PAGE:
You can tell a lot about a game by the stuff it asks you to pick up. Take Uncharted, for example, which squirrels away unique archaeological treasures off the beaten track, a conceit entirely in keeping with the series' fiction. Super Mario 3D Land's medals tease you into tricky tests of platforming skill or inquisitive probing. Batman: Arkham City, meanwhile, has the Riddler trophies, each an entertaining environmental puzzle to solve. In NeverDead, collectibles hide in plain sight, happily giving off a bright yellow glow. In NeverDead, collectibles are called 'collectibles'.
Collectable 'collectibles' just about sums up the lack of inspiration in NeverDead, and that's doubly disappointing given a genuinely decent idea at its core. 500-year-old demon hunter Bryce Boltzman is immortal, you see, which means he responds rather differently to serious injury than you or I.
Throughout eight hours of shooting and slicing, Bryce will frequently be dismembered, and can recover by hopping, rolling or crawling into the limbs he's lost. It's a fun novelty at first, though the concept of a human katamari never really goes any further than that. You'll flap about on the floor as a head with a single arm attached, dragging yourself awkwardly back to your torso, but beyond fleeting amusement there's nothing particularly interesting about it as a mechanic.
After the first level, Bryce gains the ability to remove his own head. In another game - in a better game - this self-mutilation might be used for some clever puzzles. Here you'll throw Bryce's head to pass through vents (complete with a ridiculous sound effect that suggests somebody enthusiastically rolling marbles down a metal pipe) or reach higher platforms, and that's pretty much your lot. There's one puzzle involving a plank of wood you need to accelerate up to jump off that is both remarkably fiddly yet, astonishingly, one of the most inventive conundrums in the entire game. The very best puzzle involves pulling levers to rotate sections of pipe into position, only - you'll never guess - one of the levers simultaneously moves several pieces. Ah, Rebellion, with these brainteasers you are really spoiling us.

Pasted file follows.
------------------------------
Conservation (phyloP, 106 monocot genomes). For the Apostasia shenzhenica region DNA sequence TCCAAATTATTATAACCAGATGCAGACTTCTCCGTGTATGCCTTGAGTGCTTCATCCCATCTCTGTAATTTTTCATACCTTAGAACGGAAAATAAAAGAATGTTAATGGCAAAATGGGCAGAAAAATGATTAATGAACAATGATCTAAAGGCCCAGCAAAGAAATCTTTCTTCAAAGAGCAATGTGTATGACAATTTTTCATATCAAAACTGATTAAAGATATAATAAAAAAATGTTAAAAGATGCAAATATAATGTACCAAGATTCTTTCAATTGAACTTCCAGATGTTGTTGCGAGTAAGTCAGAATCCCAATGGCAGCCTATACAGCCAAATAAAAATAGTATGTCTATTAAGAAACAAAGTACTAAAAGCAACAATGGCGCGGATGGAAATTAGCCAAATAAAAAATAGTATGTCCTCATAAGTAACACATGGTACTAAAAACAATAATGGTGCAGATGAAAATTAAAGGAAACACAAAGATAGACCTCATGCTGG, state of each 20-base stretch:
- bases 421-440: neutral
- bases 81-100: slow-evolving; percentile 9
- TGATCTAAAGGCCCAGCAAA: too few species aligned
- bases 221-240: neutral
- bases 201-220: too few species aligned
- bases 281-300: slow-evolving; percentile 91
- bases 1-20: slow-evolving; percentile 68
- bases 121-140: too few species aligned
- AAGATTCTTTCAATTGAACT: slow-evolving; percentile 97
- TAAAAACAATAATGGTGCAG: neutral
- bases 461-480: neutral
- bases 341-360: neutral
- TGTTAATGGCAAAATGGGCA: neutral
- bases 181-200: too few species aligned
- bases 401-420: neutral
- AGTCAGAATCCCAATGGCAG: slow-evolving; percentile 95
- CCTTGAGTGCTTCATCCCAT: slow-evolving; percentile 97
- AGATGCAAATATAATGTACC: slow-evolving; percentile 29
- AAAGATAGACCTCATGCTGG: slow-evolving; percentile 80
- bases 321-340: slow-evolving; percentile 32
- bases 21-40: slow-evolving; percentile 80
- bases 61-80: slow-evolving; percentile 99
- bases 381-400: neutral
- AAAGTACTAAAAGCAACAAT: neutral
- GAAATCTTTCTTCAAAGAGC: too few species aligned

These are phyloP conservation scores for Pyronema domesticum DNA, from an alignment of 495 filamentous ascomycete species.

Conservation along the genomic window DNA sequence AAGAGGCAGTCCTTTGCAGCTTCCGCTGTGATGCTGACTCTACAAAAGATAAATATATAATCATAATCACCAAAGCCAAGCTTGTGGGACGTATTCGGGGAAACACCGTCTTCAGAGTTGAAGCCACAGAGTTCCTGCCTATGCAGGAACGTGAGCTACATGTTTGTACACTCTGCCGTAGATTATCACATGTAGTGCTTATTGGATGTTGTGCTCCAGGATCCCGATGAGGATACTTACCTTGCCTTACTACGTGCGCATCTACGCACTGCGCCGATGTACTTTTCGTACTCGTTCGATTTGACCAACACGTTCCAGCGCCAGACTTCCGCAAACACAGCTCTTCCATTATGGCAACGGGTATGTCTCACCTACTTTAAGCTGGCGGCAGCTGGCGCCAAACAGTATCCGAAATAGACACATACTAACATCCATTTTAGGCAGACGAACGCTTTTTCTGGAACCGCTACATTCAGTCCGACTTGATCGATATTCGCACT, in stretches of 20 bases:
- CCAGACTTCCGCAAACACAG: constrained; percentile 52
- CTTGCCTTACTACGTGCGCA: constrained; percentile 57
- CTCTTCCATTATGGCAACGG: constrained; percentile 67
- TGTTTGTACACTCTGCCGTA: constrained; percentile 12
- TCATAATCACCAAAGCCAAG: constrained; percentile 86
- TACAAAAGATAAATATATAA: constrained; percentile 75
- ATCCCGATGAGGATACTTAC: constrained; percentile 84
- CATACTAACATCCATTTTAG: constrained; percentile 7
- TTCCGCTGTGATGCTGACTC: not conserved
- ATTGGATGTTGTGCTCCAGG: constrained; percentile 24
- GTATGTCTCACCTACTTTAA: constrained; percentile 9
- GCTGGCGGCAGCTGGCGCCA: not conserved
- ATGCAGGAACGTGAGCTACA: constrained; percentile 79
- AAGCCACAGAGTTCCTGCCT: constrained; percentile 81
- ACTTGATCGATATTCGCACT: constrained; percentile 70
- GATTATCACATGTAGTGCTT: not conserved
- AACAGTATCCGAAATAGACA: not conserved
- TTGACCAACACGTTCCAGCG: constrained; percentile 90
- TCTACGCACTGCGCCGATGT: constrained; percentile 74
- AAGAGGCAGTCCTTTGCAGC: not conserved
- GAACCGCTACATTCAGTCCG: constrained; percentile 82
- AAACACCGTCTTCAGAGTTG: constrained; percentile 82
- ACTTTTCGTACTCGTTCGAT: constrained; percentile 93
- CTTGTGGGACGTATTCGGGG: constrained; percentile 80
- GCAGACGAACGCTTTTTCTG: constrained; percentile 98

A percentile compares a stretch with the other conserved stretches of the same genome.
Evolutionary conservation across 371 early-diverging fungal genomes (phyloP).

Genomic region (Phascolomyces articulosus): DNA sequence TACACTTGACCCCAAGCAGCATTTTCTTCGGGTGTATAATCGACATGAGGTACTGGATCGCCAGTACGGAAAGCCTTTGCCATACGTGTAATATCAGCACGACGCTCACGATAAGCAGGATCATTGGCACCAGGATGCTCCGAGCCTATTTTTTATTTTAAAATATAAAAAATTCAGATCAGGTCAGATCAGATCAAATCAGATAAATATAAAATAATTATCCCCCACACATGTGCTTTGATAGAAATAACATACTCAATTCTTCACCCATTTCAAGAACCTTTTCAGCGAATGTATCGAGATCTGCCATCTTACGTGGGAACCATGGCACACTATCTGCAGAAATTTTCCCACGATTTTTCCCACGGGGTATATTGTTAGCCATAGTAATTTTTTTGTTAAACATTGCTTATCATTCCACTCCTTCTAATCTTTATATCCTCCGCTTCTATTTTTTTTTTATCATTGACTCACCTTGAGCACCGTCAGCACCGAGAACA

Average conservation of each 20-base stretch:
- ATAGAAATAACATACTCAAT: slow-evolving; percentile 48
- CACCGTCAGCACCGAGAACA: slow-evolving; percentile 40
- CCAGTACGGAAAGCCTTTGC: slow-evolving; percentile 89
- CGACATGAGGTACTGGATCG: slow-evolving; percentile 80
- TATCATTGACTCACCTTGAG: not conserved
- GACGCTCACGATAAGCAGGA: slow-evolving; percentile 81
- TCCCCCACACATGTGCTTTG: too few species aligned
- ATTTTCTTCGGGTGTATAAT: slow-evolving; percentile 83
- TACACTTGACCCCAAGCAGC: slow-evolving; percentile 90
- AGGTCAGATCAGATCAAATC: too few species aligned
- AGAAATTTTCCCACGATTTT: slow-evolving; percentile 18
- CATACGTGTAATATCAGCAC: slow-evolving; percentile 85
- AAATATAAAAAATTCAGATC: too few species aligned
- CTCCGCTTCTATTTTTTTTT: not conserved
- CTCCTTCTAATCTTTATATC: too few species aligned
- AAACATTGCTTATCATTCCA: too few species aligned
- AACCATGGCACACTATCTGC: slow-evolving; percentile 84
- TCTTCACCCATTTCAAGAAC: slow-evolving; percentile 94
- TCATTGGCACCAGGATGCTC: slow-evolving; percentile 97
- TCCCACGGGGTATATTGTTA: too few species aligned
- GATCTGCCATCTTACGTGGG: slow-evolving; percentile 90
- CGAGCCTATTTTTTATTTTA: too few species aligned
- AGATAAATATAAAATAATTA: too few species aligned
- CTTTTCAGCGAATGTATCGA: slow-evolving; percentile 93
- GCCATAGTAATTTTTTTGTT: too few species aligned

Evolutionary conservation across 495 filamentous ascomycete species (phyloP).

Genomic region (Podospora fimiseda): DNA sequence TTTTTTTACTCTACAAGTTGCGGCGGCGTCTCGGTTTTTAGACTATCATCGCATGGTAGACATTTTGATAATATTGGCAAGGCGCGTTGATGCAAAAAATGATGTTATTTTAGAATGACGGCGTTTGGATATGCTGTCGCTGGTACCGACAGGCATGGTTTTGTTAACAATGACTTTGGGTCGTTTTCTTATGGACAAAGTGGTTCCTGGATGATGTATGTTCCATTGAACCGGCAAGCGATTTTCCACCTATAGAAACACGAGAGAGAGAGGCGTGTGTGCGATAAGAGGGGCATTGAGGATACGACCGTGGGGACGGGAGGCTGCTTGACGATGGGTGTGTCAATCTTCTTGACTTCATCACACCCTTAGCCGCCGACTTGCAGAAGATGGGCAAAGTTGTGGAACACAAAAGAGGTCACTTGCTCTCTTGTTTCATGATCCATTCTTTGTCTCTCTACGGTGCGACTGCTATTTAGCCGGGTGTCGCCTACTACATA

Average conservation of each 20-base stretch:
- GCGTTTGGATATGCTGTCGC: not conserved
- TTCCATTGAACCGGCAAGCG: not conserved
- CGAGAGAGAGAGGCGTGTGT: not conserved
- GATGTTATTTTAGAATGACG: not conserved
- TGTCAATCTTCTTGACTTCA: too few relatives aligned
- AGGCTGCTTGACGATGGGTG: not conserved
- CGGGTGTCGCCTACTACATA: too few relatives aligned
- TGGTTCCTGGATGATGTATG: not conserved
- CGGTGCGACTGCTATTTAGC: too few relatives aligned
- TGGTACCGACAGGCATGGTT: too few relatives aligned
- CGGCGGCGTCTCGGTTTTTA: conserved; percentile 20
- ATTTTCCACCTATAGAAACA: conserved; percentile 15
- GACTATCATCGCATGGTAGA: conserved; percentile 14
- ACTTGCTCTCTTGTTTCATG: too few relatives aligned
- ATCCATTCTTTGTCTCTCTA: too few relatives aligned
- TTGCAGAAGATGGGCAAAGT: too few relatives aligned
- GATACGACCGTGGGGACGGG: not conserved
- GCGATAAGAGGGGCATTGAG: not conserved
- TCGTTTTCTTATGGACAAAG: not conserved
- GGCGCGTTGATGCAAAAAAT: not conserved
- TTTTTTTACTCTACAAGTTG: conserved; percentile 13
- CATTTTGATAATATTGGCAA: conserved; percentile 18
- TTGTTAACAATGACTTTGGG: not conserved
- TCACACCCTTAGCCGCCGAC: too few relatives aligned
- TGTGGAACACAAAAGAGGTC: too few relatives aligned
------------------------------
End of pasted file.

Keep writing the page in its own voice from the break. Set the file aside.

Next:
Shortly afterwards, Bryce suddenly remembers he's capable of tearing his own arms off, too. This is only used during combat, and you're encouraged to do so because puppies - the game's basic enemies - apparently "love to play fetch". The advantages to this are no-fold. Rip one arm off and you're instantly one gun down. You can still fire from your now-missing limb, but at this point it's probably flailing around on the floor, haphazardly scattering bullets when you could be putting it to better use by, say, shooting an enemy directly in the face. Besides, combat is so frenetic that you'll perhaps only distract one or two puppies (if you're lucky) while the rest leap at you to rip your other arm off because you've inexplicably reduced your firepower by half. Sure, you can purchase an ability that turns your limbs into grenades, which makes this ability marginally less pointless, but why bother when firing both guns is the easiest way to send these demons to their maker?
Enemies take quite a bit of punishment before disintegrating, and there's little sense of weight or force to almost every weapon. Often, the only evidence you're doing damage to your intended target is the gradually depleting life bar above its head. The puppies, waddling, leaping, eating machines that they are, come in a few varieties (armoured, fiery, explosive) but their M.O. is identical: hurl self at demon hunter. The same goes for their bizarre triped colleagues, with some sporting giant razors on their uppermost tendril and others packing attached machine guns. Curiously, these are immune to gunfire, forcing you to pull out Bryce's butterfly blade, which uses the right stick for multi-directional attacks. You're told that precise swipes are the most efficient tactic, presumably because Rebellion doesn't want to admit that frantically waggling the stick back and forth is actually the best strategy.